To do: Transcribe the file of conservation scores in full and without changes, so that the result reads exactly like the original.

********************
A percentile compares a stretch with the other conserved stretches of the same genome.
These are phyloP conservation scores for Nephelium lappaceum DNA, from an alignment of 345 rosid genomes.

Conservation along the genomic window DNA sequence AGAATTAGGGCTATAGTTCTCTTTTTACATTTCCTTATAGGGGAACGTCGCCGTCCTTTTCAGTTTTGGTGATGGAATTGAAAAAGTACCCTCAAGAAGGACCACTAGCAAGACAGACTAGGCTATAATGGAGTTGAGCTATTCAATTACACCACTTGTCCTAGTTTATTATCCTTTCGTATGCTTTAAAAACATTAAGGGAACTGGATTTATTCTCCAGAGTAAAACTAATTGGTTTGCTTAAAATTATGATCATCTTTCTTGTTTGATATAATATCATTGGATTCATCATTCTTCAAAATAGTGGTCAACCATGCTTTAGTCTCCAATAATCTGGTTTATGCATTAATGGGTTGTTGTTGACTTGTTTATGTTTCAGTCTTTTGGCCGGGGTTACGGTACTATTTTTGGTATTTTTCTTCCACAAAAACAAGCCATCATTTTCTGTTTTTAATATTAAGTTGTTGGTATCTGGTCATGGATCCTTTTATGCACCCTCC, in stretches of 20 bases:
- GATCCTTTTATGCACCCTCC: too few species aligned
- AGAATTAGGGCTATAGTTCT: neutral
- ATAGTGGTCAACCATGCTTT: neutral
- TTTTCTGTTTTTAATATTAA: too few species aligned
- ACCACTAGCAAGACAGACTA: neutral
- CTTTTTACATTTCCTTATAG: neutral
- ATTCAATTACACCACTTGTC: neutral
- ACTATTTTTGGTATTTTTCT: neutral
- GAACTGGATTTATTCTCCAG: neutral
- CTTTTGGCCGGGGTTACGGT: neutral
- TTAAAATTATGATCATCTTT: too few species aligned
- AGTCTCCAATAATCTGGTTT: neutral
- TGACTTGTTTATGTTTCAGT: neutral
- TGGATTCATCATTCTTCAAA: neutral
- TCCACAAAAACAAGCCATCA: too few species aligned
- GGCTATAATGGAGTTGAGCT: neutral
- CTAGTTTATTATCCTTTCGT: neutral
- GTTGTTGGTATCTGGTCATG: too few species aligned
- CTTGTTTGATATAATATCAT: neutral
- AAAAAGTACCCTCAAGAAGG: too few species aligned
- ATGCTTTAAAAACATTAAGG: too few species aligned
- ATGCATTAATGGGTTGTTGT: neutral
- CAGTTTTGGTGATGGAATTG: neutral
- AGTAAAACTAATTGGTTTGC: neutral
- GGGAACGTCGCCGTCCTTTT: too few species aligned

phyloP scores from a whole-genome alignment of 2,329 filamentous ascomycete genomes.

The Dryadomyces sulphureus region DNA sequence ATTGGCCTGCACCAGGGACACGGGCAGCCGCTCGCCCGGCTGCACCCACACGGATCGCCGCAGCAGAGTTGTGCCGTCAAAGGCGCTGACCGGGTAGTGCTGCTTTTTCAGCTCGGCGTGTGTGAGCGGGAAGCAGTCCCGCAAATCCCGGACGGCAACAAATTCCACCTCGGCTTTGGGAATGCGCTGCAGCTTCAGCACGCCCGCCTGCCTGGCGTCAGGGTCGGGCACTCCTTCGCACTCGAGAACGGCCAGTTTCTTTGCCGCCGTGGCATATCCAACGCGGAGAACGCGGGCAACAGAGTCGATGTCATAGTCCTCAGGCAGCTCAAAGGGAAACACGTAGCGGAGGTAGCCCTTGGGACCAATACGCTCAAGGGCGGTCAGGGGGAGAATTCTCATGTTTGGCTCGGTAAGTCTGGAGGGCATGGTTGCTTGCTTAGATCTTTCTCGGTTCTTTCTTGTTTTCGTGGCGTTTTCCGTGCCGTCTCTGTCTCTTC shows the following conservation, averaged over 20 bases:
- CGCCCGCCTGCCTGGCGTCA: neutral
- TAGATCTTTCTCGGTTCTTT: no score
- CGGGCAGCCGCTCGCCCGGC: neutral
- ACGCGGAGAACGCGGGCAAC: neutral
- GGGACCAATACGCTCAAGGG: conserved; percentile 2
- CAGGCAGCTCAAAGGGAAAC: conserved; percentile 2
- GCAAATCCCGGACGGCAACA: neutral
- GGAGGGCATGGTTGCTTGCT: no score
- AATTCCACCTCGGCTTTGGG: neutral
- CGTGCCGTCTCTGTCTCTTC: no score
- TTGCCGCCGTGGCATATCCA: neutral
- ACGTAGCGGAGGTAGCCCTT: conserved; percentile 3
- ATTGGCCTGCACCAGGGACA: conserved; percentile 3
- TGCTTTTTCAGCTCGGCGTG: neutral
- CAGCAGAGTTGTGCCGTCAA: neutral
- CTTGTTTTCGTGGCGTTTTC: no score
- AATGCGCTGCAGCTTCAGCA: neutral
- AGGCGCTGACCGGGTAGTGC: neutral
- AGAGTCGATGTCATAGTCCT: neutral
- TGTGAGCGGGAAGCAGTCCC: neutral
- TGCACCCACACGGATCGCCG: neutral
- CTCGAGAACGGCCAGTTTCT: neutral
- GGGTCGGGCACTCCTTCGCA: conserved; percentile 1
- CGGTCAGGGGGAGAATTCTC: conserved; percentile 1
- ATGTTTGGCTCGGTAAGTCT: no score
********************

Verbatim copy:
A percentile compares a stretch with the other conserved stretches of the same genome.
These are phyloP conservation scores for Nephelium lappaceum DNA, from an alignment of 345 rosid genomes.

Conservation along the genomic window DNA sequence AGAATTAGGGCTATAGTTCTCTTTTTACATTTCCTTATAGGGGAACGTCGCCGTCCTTTTCAGTTTTGGTGATGGAATTGAAAAAGTACCCTCAAGAAGGACCACTAGCAAGACAGACTAGGCTATAATGGAGTTGAGCTATTCAATTACACCACTTGTCCTAGTTTATTATCCTTTCGTATGCTTTAAAAACATTAAGGGAACTGGATTTATTCTCCAGAGTAAAACTAATTGGTTTGCTTAAAATTATGATCATCTTTCTTGTTTGATATAATATCATTGGATTCATCATTCTTCAAAATAGTGGTCAACCATGCTTTAGTCTCCAATAATCTGGTTTATGCATTAATGGGTTGTTGTTGACTTGTTTATGTTTCAGTCTTTTGGCCGGGGTTACGGTACTATTTTTGGTATTTTTCTTCCACAAAAACAAGCCATCATTTTCTGTTTTTAATATTAAGTTGTTGGTATCTGGTCATGGATCCTTTTATGCACCCTCC, in stretches of 20 bases:
- GATCCTTTTATGCACCCTCC: too few species aligned
- AGAATTAGGGCTATAGTTCT: neutral
- ATAGTGGTCAACCATGCTTT: neutral
- TTTTCTGTTTTTAATATTAA: too few species aligned
- ACCACTAGCAAGACAGACTA: neutral
- CTTTTTACATTTCCTTATAG: neutral
- ATTCAATTACACCACTTGTC: neutral
- ACTATTTTTGGTATTTTTCT: neutral
- GAACTGGATTTATTCTCCAG: neutral
- CTTTTGGCCGGGGTTACGGT: neutral
- TTAAAATTATGATCATCTTT: too few species aligned
- AGTCTCCAATAATCTGGTTT: neutral
- TGACTTGTTTATGTTTCAGT: neutral
- TGGATTCATCATTCTTCAAA: neutral
- TCCACAAAAACAAGCCATCA: too few species aligned
- GGCTATAATGGAGTTGAGCT: neutral
- CTAGTTTATTATCCTTTCGT: neutral
- GTTGTTGGTATCTGGTCATG: too few species aligned
- CTTGTTTGATATAATATCAT: neutral
- AAAAAGTACCCTCAAGAAGG: too few species aligned
- ATGCTTTAAAAACATTAAGG: too few species aligned
- ATGCATTAATGGGTTGTTGT: neutral
- CAGTTTTGGTGATGGAATTG: neutral
- AGTAAAACTAATTGGTTTGC: neutral
- GGGAACGTCGCCGTCCTTTT: too few species aligned

phyloP scores from a whole-genome alignment of 2,329 filamentous ascomycete genomes.

The Dryadomyces sulphureus region DNA sequence ATTGGCCTGCACCAGGGACACGGGCAGCCGCTCGCCCGGCTGCACCCACACGGATCGCCGCAGCAGAGTTGTGCCGTCAAAGGCGCTGACCGGGTAGTGCTGCTTTTTCAGCTCGGCGTGTGTGAGCGGGAAGCAGTCCCGCAAATCCCGGACGGCAACAAATTCCACCTCGGCTTTGGGAATGCGCTGCAGCTTCAGCACGCCCGCCTGCCTGGCGTCAGGGTCGGGCACTCCTTCGCACTCGAGAACGGCCAGTTTCTTTGCCGCCGTGGCATATCCAACGCGGAGAACGCGGGCAACAGAGTCGATGTCATAGTCCTCAGGCAGCTCAAAGGGAAACACGTAGCGGAGGTAGCCCTTGGGACCAATACGCTCAAGGGCGGTCAGGGGGAGAATTCTCATGTTTGGCTCGGTAAGTCTGGAGGGCATGGTTGCTTGCTTAGATCTTTCTCGGTTCTTTCTTGTTTTCGTGGCGTTTTCCGTGCCGTCTCTGTCTCTTC shows the following conservation, averaged over 20 bases:
- CGCCCGCCTGCCTGGCGTCA: neutral
- TAGATCTTTCTCGGTTCTTT: no score
- CGGGCAGCCGCTCGCCCGGC: neutral
- ACGCGGAGAACGCGGGCAAC: neutral
- GGGACCAATACGCTCAAGGG: conserved; percentile 2
- CAGGCAGCTCAAAGGGAAAC: conserved; percentile 2
- GCAAATCCCGGACGGCAACA: neutral
- GGAGGGCATGGTTGCTTGCT: no score
- AATTCCACCTCGGCTTTGGG: neutral
- CGTGCCGTCTCTGTCTCTTC: no score
- TTGCCGCCGTGGCATATCCA: neutral
- ACGTAGCGGAGGTAGCCCTT: conserved; percentile 3
- ATTGGCCTGCACCAGGGACA: conserved; percentile 3
- TGCTTTTTCAGCTCGGCGTG: neutral
- CAGCAGAGTTGTGCCGTCAA: neutral
- CTTGTTTTCGTGGCGTTTTC: no score
- AATGCGCTGCAGCTTCAGCA: neutral
- AGGCGCTGACCGGGTAGTGC: neutral
- AGAGTCGATGTCATAGTCCT: neutral
- TGTGAGCGGGAAGCAGTCCC: neutral
- TGCACCCACACGGATCGCCG: neutral
- CTCGAGAACGGCCAGTTTCT: neutral
- GGGTCGGGCACTCCTTCGCA: conserved; percentile 1
- CGGTCAGGGGGAGAATTCTC: conserved; percentile 1
- ATGTTTGGCTCGGTAAGTCT: no score